U.S. Sugar Policy and Prices

The price of domestic raw cane sugar and the price of refined beet sugar both have direct implications for current United States (U.S.) sugar policy. Nearby futures settlement prices for raw cane sugar and a price range for wholesale Midwest refined beet sugar (free on board factory as quoted each week in Milling and Baking News) are considered the two primary mechanisms to evaluate sugar market dynamics. Figure 1 depicts monthly per pound sugar prices, which as of April 2022 were 42.00 cents for beet sugar and 36.66 cents for raw sugar. According to USDA Economic Research Service (ERS) data, the U.S. wholesale beet sugar price has ranged since 2008 between a low annual average of 28.84 cents a pound in 2012/13 and a high annual average of 55.81 cents a pound in 2010/11 (October-September fiscal year). Furthermore, the USDA ERS reports that U.S. raw sugar price has similarly ranged from a low annual average of 21.00 cents a pound in 2012/13 to a high annual average of 38.46 cents a pound in 2010/11. 

Figure 1. U.S. Refined Beet Sugar and Raw Sugar Prices (cents per pound), 2008-2022. 

Source: USDA ERS

Both U.S. beet sugar and raw cane sugar prices rose significantly from 2009 to 2012. A combination of tight domestic sugar supplies and announcements that the USDA would not allow for an increase in sugar imports prior to the end of the marketing year resulted in the raw sugar price in FY 2010 increasing 74% and the refined beet sugar price increasing by 50%. These price increases in the U.S. market occurred simultaneously as world sugar prices began to increase three-fold. The major sugar-exporting countries of India and Brazil reduced global supplies as adverse weather and prices for biofuels reduced exportable surplus in each country. Since U.S. sugar refiners import sugar under obligations of the sugar program, refiners had to compete against these higher prices that foreign supplies were receiving in the world market, hence increasing the domestic price paid to entice imports. However, the world sugar price fell from 30 cents per pound in 2011 to 23 cents in 2012 and then to 18 cents in 2013, lowering any supportive impact on U.S. sugar prices.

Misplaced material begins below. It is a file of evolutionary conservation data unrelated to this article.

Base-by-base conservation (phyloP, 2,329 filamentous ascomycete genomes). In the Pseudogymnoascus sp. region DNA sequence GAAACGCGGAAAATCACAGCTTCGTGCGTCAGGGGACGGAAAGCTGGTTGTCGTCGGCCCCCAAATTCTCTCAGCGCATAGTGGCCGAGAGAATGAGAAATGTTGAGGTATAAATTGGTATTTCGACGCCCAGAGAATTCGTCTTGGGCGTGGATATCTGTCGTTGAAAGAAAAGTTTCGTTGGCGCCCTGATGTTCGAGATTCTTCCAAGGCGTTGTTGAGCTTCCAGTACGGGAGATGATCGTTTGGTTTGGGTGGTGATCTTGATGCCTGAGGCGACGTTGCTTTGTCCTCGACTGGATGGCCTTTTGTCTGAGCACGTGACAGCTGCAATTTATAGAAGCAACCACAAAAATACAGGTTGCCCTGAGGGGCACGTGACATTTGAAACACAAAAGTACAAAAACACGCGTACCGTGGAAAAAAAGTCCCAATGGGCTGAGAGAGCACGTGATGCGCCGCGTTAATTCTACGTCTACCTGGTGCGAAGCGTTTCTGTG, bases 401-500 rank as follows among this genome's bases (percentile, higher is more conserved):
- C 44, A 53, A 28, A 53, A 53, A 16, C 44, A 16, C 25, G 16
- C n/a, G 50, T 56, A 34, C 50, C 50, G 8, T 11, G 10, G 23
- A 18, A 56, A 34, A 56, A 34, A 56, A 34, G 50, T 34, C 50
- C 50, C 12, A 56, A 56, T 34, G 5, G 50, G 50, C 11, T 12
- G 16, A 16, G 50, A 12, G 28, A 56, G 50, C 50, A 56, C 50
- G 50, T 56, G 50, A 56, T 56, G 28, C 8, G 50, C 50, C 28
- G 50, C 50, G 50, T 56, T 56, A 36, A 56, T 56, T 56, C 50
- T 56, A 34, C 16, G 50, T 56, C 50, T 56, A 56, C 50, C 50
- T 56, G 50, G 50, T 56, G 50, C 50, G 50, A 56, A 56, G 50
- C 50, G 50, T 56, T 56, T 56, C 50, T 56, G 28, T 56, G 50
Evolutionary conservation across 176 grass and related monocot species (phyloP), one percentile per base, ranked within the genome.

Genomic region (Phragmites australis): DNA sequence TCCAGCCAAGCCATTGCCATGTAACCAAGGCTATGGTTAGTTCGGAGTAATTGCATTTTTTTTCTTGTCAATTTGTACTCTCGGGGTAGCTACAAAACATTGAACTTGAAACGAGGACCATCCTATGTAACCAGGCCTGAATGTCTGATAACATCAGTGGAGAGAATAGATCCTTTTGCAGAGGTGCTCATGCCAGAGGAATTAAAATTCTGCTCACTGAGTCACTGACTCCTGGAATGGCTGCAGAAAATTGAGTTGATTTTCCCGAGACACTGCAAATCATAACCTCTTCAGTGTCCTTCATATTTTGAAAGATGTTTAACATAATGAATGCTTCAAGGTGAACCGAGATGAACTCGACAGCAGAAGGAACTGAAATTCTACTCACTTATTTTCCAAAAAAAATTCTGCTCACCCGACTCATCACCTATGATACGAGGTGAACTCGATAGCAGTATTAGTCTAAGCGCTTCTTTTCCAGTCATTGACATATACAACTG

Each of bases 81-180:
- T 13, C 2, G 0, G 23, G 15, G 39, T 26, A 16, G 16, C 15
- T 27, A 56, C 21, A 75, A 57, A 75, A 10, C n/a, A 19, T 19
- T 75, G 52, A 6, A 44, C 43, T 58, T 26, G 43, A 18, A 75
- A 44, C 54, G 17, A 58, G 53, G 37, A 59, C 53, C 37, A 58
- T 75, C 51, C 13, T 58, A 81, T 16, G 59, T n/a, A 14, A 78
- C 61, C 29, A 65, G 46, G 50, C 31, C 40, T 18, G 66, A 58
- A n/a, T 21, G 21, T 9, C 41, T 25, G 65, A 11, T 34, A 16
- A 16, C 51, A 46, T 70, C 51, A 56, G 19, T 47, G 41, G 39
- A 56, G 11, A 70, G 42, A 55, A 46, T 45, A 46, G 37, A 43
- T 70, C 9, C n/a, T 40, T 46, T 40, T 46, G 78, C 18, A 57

For the period 2008-2014, sugar imports from Mexico enjoyed virtually unhindered access to the U.S. domestic market via NAFTA. At its peak in 2013, sugar imports from Mexico came in over 2 million STRV, accounting for 66 percent of total U.S. imports for sugar. Consequently, increases in the amount of U.S. raw sugar supplies caused domestic raw sugar prices to decline. As a result of Mexico’s increased raw sugar shipments, sugar producers in the U.S. filed an anti-dumping and countervailing duty case of injury with both the U.S. Department of Commerce (DOC) and the U.S. International Trade Commission (ITC) in March 2014. According to ITC findings, there was determination that the U.S. sugar industry had sustained significant economic injury from Mexico’s action.  With the ITC’s findings, both the U.S. and Mexico entered into a suspension agreement with the key constraint of limiting the supply of imported sugar from Mexico. Additionally, terms were put in place specifying both minimum price and maximum quantity requirements on Mexican sugar destined for the U.S. market.